College of Arts and Sciences

Mary Ann Cain

Mary Ann Cain, Professor, English and LinguisticsDistinguished Lecturers

Making It Up and Passing It On: Margaret T.G. Burroughs
Artist, Activist, Educator, and Museum Founder
Mary Ann Cain, Professor, Department of English and Linguistics

Tuesday, April 23, 2013

Margaret T.G. BurroughsMargaret T.G. Burroughs (1917–2010) is best known as the founder of the first African American history museum in the world. However, equally, if not more, important is her legacy of wielding art as a tool of social justice. Burroughs discovered, through her early experiences with collective work
and action in Chicago during 1930s and 40s, the power to create and pass on images and words that challenged those who oppressed her. Her legacy, including the imperative to pass on what we know to the next generation, still stands: creativity is essential to making up the selves we need to act purposefully in the world.

Biography

Mary Ann Cain is a professor in the Department of English and Linguistics at IPFW where she has taught writing, rhetoric, and women’s studies since 1995. Much of her research and scholarship explores the intersection of rhetoric and poetics in writing and thinking, activities that are often cast as opposing or separate rather than mutually informing. She is also interested in the relationship of private and public space in creating individual and collective identities. Her publications extend into creative work as well, in the form of fiction and creative nonfiction.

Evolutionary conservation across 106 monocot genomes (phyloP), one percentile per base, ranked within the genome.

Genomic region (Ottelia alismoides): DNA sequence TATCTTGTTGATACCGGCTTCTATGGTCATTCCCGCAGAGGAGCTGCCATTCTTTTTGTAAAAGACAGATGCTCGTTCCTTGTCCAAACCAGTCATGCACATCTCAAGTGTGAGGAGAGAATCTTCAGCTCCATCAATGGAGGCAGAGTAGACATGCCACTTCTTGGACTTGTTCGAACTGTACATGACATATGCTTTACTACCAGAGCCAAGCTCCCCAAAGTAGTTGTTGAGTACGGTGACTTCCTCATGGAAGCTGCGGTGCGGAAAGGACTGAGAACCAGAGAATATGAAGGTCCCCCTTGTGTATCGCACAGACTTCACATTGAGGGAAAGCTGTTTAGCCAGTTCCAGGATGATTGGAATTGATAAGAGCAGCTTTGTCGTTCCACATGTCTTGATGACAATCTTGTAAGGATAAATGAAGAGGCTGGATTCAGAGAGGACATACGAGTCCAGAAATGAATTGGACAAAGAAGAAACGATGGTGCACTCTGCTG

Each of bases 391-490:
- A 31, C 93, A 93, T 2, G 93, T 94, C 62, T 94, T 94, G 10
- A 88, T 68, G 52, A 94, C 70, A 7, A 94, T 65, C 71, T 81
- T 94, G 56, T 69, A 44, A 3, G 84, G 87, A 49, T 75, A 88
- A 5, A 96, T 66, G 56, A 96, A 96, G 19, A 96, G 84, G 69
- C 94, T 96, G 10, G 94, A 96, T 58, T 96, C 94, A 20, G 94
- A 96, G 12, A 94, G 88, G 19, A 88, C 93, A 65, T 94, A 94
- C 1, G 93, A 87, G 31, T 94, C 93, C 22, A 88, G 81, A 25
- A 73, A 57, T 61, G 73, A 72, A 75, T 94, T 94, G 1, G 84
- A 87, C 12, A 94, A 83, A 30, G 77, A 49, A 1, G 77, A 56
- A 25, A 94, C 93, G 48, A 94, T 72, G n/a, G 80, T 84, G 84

Her teaching reflects her concern for creating a space for critical-creative inquiry, including several courses she originated at IPFW: Creativity and Community, Composing the Self, and Writers Reading. She has also taught creative writing since 2005 for Fort Wayne’s Three Rivers Jenbe Ensemble, a community arts and cultural education group for young people.

Her scholarly publications include two books, Revisioning Writers’ Talk: Gender and Culture in Acts of Composing (1995) and Composing Public Space: Teaching Writing in the Face of Private Interests, co-authored with Michelle Comstock and Lil Brannon (2010), along with book chapters and more than two dozen scholarly articles in journals such as College English, College Composition and Communication, and Composition Studies.

Cain’s creative publications include numerous short stories, memoirs, and blurred genre pieces that have appeared in venerable literary journals such as The North American Review, The Denver Quarterly, Hawai’i Pacific Review, and The Sun: A Magazine of Ideas. Thirteenth Moon Press published her novel Down from Moonshine in 2009. In addition to numerous IPFW and IU grants and awards, she was the recipient of an Indiana Arts Commission Individual Artist Grant, two residencies at the
Mary Hambidge Center for Arts, and one at Hill House Writers’ Retreat.

She is currently at work on a nonfiction book, A Walk with Margaret, that explores the legacy of Margaret T.G. Burroughs, artist, educator, writer, activist, and founder of the DuSable Museum of African American History in Chicago, and a book of short stories, Why Birds Fly.